MAIDUGURI, Nigeria (AP) — Camps for tens of thousands of people displaced by Boko Haram will have to stay open beyond the end of this month as Nigeria's military continues to fight the extremists in so-called liberated areas, officials say.
The governor of the northern state of Borno, Kashim Shettima, told reporters on Tuesday that it is not yet safe to return people to their homes in many places across the region. The government's goal was to close all of the camps by the end of May. The humanitarian crisis is considered one of the worst in the world.
Nigerian President Muhammadu Buhari late last year declared Boko Haram "crushed," but the military now says operations continue to clear the extremists from their strongholds.
"What we are doing now is mop-up of the fleeing Boko Haram terrorists who are running into the fringes of the forest as well as border areas," said Maj. Gen. Lucky Irabor, who commands the counterinsurgency operation in the northeast.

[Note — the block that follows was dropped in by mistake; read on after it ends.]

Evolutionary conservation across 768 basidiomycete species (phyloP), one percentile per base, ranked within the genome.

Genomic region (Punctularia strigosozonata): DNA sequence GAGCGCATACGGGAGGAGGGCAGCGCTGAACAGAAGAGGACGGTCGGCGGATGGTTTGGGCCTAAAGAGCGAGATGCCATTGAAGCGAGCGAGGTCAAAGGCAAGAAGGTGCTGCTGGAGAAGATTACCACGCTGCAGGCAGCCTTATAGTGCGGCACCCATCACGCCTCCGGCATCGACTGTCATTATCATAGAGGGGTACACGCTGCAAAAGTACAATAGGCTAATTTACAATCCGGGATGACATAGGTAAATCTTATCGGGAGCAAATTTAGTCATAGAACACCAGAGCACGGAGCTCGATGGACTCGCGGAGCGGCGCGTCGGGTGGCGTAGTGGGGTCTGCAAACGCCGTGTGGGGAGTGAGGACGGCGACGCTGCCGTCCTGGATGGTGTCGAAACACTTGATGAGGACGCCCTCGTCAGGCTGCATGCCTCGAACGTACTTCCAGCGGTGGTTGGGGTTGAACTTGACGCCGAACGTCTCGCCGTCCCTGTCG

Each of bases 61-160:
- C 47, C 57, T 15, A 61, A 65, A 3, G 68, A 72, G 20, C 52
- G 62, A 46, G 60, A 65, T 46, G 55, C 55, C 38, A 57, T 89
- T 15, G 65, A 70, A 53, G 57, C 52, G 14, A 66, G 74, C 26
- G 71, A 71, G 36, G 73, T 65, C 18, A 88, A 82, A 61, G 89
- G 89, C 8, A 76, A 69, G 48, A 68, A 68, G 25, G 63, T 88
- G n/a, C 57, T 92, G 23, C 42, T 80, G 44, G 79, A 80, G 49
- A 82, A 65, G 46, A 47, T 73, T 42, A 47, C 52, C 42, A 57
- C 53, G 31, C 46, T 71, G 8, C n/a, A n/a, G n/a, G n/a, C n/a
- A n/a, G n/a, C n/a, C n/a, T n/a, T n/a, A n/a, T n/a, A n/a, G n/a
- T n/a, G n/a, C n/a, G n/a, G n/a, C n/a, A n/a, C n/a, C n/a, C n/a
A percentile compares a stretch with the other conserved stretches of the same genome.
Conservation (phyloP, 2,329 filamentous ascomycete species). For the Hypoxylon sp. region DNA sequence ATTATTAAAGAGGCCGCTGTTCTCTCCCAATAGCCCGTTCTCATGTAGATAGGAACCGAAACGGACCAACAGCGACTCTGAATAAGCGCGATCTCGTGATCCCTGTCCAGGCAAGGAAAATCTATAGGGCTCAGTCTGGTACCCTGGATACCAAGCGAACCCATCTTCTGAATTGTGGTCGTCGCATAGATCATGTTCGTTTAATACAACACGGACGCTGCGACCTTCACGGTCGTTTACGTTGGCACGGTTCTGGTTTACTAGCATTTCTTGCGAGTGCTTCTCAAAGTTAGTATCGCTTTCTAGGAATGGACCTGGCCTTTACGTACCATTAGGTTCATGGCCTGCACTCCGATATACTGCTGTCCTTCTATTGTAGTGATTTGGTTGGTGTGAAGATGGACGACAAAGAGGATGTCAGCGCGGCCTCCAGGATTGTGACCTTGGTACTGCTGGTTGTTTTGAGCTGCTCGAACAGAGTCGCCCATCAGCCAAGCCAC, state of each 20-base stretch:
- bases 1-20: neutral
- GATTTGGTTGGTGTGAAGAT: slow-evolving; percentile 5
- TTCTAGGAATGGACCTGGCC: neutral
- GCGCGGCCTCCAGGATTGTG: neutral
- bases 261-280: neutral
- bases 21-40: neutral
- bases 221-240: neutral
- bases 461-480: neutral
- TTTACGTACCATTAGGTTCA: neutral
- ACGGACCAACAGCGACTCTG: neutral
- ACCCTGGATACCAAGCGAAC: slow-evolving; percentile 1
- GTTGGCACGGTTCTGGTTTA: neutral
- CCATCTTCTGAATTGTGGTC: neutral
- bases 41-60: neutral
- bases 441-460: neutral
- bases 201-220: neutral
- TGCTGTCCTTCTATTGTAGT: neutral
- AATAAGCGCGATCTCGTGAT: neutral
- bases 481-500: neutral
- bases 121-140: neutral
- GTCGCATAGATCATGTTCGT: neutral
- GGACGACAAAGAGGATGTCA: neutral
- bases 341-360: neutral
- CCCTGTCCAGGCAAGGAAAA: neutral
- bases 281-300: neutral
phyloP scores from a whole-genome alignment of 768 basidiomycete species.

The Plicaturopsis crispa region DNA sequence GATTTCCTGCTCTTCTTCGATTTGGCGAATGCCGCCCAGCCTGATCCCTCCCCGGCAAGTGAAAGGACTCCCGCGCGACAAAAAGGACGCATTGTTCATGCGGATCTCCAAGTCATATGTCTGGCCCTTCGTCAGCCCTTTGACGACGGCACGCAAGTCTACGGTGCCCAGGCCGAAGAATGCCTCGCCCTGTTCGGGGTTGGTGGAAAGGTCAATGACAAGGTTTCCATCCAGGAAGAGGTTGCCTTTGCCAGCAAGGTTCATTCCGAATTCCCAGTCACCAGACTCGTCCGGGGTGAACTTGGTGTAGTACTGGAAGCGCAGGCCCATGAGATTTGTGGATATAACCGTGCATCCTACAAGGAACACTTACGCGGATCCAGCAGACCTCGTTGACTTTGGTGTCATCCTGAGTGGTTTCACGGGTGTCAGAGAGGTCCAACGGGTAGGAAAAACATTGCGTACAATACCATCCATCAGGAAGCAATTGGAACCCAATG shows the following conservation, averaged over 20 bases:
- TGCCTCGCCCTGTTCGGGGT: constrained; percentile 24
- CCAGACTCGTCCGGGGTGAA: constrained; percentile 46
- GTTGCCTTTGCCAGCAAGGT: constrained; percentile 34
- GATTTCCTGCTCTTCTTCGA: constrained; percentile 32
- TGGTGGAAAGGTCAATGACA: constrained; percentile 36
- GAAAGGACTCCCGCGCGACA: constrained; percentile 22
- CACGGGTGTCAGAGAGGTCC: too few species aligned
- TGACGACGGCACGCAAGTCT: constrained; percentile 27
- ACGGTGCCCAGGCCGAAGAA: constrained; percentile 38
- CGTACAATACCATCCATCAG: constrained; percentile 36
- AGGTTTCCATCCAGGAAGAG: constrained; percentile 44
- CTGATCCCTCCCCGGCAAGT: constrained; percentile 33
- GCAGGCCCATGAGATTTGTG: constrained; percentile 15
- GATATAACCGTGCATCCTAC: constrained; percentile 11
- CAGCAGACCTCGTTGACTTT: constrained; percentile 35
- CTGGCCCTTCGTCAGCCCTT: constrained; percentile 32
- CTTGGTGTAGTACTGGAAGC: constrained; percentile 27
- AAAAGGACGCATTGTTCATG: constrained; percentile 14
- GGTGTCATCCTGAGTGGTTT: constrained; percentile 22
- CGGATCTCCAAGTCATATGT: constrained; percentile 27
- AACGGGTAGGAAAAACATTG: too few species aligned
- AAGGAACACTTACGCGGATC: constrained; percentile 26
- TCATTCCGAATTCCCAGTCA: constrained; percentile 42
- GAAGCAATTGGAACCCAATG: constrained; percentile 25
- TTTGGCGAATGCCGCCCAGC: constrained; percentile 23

Boko Haram continues to carry out suicide bombings in the Borno capital, Maiduguri, and has attacked the military in more remote areas. Hundreds of people have been killed since Buhari's declaration. On Monday, police said three female suicide bombers detonated on the route between Maiduguri and the city of Bama, killing two people and injuring six.
Maiduguri is home to more than a dozen camps for those displaced by Boko Haram's eight-year insurgency. Tens of thousands of people have been killed over the years. The United Nations refugee agency says 1.8 million have been displaced within Nigeria, with roughly one-third of them living in camps.
The insurgency also has spilled into neighboring countries.
"We will not wait till eternity. We are very optimistic that very soon the entire Borno will be safe enough for full habitation," Shettima said.